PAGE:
If you have tender bulbs such as dahlias, gladiolus, caladiums, canna and calla lilies, you need to begin thinking about digging them up and storing them for the winter.
The general rule of thumb is to dig tender bulbs out of the garden after the foliage begins to dry, or when killed by frost.
Tender “bulbs” are plants that develop and grow from fleshy storage structures (bulbs, corms, rhizomes, tubers and roots) and will not survive our cold winters outside. You must dig and store them in a proper manner if you want them to grow and bloom again next year.
DIG: Use a fork or spade gently to loosen the roots several inches away from the plant’s base. It works best to loosen the soil on all sides of the plant before attempting to lift up the clump. It is important to avoid cutting, breaking, or “skinning” the fleshy material. If damage occurs, it makes the bulb more susceptible to disease or rot.
CLEAN: Most plants need a gentle wash; however, gladiolus corms store best if left unwashed. Simply let them dry out and dust off any soil before putting them in storage. Remove old gladiolus corms and cormlets at this time.
DRY: Most bulbs need a period of curing (drying) before being placed into storage. Dahlias, cannas, callas and caladiums have a short curing period of only one to three days.
Cure dahlias in an area with high humidity to ensure dehydration does not occur. Cure tender bulbs out of direct sunlight and in well-ventilated areas.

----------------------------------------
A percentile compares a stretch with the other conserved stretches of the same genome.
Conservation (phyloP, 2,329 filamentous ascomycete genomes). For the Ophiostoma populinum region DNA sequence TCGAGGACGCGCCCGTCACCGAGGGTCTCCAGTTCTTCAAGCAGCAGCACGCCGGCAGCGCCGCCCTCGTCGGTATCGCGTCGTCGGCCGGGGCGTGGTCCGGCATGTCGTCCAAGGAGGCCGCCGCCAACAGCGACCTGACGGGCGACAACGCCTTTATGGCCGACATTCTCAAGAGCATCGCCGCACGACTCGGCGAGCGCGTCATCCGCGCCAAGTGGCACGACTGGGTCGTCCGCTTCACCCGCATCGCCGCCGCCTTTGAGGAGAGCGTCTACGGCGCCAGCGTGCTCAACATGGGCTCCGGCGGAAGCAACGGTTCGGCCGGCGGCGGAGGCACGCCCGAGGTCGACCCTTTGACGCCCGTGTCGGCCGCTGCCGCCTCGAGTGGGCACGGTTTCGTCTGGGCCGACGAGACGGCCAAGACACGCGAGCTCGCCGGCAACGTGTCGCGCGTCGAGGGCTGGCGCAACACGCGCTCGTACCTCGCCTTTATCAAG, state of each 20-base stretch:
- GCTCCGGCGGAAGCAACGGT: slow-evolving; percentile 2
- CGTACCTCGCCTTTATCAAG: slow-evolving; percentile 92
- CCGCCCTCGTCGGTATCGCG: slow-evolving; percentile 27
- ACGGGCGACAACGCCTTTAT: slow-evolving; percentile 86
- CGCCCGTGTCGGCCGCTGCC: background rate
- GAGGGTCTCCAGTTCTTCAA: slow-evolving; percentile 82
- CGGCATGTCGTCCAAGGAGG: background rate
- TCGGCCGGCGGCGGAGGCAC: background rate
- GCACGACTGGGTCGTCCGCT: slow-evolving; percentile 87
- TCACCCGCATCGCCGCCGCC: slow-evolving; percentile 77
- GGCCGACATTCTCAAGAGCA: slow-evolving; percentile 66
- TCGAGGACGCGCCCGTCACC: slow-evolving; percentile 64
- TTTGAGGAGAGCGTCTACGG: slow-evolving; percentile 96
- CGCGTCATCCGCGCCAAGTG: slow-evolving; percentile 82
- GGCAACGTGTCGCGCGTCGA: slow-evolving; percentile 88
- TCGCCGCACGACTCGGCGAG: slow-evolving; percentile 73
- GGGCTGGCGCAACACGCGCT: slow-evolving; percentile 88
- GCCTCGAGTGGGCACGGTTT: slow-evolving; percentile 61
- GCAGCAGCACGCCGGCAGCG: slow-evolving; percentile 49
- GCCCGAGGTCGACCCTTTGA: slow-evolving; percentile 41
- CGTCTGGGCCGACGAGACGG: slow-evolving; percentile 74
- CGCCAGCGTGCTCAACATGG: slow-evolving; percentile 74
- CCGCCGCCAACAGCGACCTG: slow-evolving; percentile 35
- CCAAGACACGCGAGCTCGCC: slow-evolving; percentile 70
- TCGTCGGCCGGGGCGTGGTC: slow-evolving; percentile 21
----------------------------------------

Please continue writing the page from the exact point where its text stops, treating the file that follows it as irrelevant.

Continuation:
Many bulbs require longer curing periods. Gladiolus, oxalis and tigridia need approximately three weeks to cure.
Cure gladiolus in temperatures of approximately 60 to 70 degrees. Before storing, thoroughly inspect bulbs for any signs of insects or disease. Lightly dust with an insecticide-fungicide according to the product’s label.
LABEL: Place small-sized bulbs such as gladiolus corms in paper lunch bags. Label each bag with the bulb type and cultivar. Write directly on larger bulbs with a permanent marker or tag them with a wood-and-wire label.
STORE: Pack the bulbs in sphagnum peat or vermiculite. Storage temperatures can vary.
- Freesia, gladiolas, oxalis and tigridia should be stored at 35 to 40 degrees.
- Cannas, dahlias and glory lily should be stored at 40 to 50 degrees.
- Tuberous begonia, caladium and calla lily should be stored at 50 to 55 degrees.
INSPECT: Periodically inspect tender bulbs throughout the winter. Remove any bulbs that show signs of rot, or cut out damaged areas in larger bulbs.
If they have dehydrated (they have shrunk and are wrinkled), moisten the layering medium a little, such as with a spray bottle, and re-pack them. If they are very moist, remove from the packing material and air dry for a few days before repacking in dry material.
PLANT: Stay tuned next spring for information about when and how to plant.
Storing tender bulbs can be a bit of a chore, but a cost-saving effort that will add an array of gorgeous flowers to your gardens.
For more information and specific details, visit wimastergardener.org and search "storing tender bulbs for winter."
Until next time, happy gardening!
Robin Trott is a horticulture educator with University of Minnesota Extension. Contact her at 320-762-3890, or at trot0053@umn.